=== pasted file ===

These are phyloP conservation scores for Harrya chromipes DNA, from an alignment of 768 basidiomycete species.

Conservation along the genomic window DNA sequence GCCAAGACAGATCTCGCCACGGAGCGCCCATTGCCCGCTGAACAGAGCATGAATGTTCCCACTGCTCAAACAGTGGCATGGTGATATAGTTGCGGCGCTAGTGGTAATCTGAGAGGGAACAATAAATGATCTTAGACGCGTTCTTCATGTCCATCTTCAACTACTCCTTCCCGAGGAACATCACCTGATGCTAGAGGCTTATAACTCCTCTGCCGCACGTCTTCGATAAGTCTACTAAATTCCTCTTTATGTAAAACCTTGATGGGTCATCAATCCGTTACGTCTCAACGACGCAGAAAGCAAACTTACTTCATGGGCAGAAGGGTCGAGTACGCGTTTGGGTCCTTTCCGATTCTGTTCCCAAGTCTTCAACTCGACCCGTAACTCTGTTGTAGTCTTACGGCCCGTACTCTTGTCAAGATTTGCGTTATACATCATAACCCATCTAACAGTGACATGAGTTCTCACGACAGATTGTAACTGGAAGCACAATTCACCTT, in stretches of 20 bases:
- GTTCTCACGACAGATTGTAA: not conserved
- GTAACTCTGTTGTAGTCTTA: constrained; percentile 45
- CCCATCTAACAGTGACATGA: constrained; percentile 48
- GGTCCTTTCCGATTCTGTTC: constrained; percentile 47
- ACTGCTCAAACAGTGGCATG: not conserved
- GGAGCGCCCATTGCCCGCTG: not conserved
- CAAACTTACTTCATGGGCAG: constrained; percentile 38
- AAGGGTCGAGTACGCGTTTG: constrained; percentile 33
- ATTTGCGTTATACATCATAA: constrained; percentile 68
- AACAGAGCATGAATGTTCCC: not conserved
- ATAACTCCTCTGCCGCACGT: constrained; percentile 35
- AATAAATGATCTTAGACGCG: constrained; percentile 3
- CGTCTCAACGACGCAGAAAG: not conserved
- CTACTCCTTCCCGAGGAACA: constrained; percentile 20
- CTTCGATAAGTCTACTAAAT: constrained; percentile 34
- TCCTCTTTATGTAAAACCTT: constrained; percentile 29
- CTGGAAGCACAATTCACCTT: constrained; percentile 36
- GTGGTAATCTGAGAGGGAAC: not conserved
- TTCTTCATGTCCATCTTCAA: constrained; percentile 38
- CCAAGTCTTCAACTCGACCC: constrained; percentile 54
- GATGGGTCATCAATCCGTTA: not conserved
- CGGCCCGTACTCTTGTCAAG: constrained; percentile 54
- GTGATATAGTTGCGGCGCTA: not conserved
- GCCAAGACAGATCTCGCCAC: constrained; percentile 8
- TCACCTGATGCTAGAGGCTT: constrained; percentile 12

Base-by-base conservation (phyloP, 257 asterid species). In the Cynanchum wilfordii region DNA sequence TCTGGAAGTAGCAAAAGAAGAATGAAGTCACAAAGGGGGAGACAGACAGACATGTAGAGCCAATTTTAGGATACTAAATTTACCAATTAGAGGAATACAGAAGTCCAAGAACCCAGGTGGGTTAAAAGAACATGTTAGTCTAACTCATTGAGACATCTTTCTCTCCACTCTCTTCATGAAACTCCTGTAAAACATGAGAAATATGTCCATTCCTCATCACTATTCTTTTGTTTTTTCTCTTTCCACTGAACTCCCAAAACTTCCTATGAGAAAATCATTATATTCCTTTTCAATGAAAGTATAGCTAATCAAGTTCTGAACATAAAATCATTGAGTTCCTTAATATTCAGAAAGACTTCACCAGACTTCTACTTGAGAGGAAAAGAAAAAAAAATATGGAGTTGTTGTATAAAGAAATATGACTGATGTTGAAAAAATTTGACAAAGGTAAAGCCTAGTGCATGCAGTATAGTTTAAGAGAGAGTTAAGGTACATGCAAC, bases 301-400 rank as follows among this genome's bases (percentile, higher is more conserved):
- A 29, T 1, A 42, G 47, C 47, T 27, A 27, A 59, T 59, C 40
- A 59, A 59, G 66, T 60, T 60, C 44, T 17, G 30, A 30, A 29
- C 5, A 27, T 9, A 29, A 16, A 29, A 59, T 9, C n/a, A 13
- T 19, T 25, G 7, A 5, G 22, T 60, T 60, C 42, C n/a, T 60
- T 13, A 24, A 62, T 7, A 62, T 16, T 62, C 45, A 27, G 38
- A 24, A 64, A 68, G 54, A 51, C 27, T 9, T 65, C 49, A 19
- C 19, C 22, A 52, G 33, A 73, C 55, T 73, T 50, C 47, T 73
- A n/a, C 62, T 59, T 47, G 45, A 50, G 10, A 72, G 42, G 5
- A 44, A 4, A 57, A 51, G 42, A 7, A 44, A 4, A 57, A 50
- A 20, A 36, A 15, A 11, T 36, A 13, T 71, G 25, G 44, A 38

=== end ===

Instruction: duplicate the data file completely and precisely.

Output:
These are phyloP conservation scores for Harrya chromipes DNA, from an alignment of 768 basidiomycete species.

Conservation along the genomic window DNA sequence GCCAAGACAGATCTCGCCACGGAGCGCCCATTGCCCGCTGAACAGAGCATGAATGTTCCCACTGCTCAAACAGTGGCATGGTGATATAGTTGCGGCGCTAGTGGTAATCTGAGAGGGAACAATAAATGATCTTAGACGCGTTCTTCATGTCCATCTTCAACTACTCCTTCCCGAGGAACATCACCTGATGCTAGAGGCTTATAACTCCTCTGCCGCACGTCTTCGATAAGTCTACTAAATTCCTCTTTATGTAAAACCTTGATGGGTCATCAATCCGTTACGTCTCAACGACGCAGAAAGCAAACTTACTTCATGGGCAGAAGGGTCGAGTACGCGTTTGGGTCCTTTCCGATTCTGTTCCCAAGTCTTCAACTCGACCCGTAACTCTGTTGTAGTCTTACGGCCCGTACTCTTGTCAAGATTTGCGTTATACATCATAACCCATCTAACAGTGACATGAGTTCTCACGACAGATTGTAACTGGAAGCACAATTCACCTT, in stretches of 20 bases:
- GTTCTCACGACAGATTGTAA: not conserved
- GTAACTCTGTTGTAGTCTTA: constrained; percentile 45
- CCCATCTAACAGTGACATGA: constrained; percentile 48
- GGTCCTTTCCGATTCTGTTC: constrained; percentile 47
- ACTGCTCAAACAGTGGCATG: not conserved
- GGAGCGCCCATTGCCCGCTG: not conserved
- CAAACTTACTTCATGGGCAG: constrained; percentile 38
- AAGGGTCGAGTACGCGTTTG: constrained; percentile 33
- ATTTGCGTTATACATCATAA: constrained; percentile 68
- AACAGAGCATGAATGTTCCC: not conserved
- ATAACTCCTCTGCCGCACGT: constrained; percentile 35
- AATAAATGATCTTAGACGCG: constrained; percentile 3
- CGTCTCAACGACGCAGAAAG: not conserved
- CTACTCCTTCCCGAGGAACA: constrained; percentile 20
- CTTCGATAAGTCTACTAAAT: constrained; percentile 34
- TCCTCTTTATGTAAAACCTT: constrained; percentile 29
- CTGGAAGCACAATTCACCTT: constrained; percentile 36
- GTGGTAATCTGAGAGGGAAC: not conserved
- TTCTTCATGTCCATCTTCAA: constrained; percentile 38
- CCAAGTCTTCAACTCGACCC: constrained; percentile 54
- GATGGGTCATCAATCCGTTA: not conserved
- CGGCCCGTACTCTTGTCAAG: constrained; percentile 54
- GTGATATAGTTGCGGCGCTA: not conserved
- GCCAAGACAGATCTCGCCAC: constrained; percentile 8
- TCACCTGATGCTAGAGGCTT: constrained; percentile 12

Base-by-base conservation (phyloP, 257 asterid species). In the Cynanchum wilfordii region DNA sequence TCTGGAAGTAGCAAAAGAAGAATGAAGTCACAAAGGGGGAGACAGACAGACATGTAGAGCCAATTTTAGGATACTAAATTTACCAATTAGAGGAATACAGAAGTCCAAGAACCCAGGTGGGTTAAAAGAACATGTTAGTCTAACTCATTGAGACATCTTTCTCTCCACTCTCTTCATGAAACTCCTGTAAAACATGAGAAATATGTCCATTCCTCATCACTATTCTTTTGTTTTTTCTCTTTCCACTGAACTCCCAAAACTTCCTATGAGAAAATCATTATATTCCTTTTCAATGAAAGTATAGCTAATCAAGTTCTGAACATAAAATCATTGAGTTCCTTAATATTCAGAAAGACTTCACCAGACTTCTACTTGAGAGGAAAAGAAAAAAAAATATGGAGTTGTTGTATAAAGAAATATGACTGATGTTGAAAAAATTTGACAAAGGTAAAGCCTAGTGCATGCAGTATAGTTTAAGAGAGAGTTAAGGTACATGCAAC, bases 301-400 rank as follows among this genome's bases (percentile, higher is more conserved):
- A 29, T 1, A 42, G 47, C 47, T 27, A 27, A 59, T 59, C 40
- A 59, A 59, G 66, T 60, T 60, C 44, T 17, G 30, A 30, A 29
- C 5, A 27, T 9, A 29, A 16, A 29, A 59, T 9, C n/a, A 13
- T 19, T 25, G 7, A 5, G 22, T 60, T 60, C 42, C n/a, T 60
- T 13, A 24, A 62, T 7, A 62, T 16, T 62, C 45, A 27, G 38
- A 24, A 64, A 68, G 54, A 51, C 27, T 9, T 65, C 49, A 19
- C 19, C 22, A 52, G 33, A 73, C 55, T 73, T 50, C 47, T 73
- A n/a, C 62, T 59, T 47, G 45, A 50, G 10, A 72, G 42, G 5
- A 44, A 4, A 57, A 51, G 42, A 7, A 44, A 4, A 57, A 50
- A 20, A 36, A 15, A 11, T 36, A 13, T 71, G 25, G 44, A 38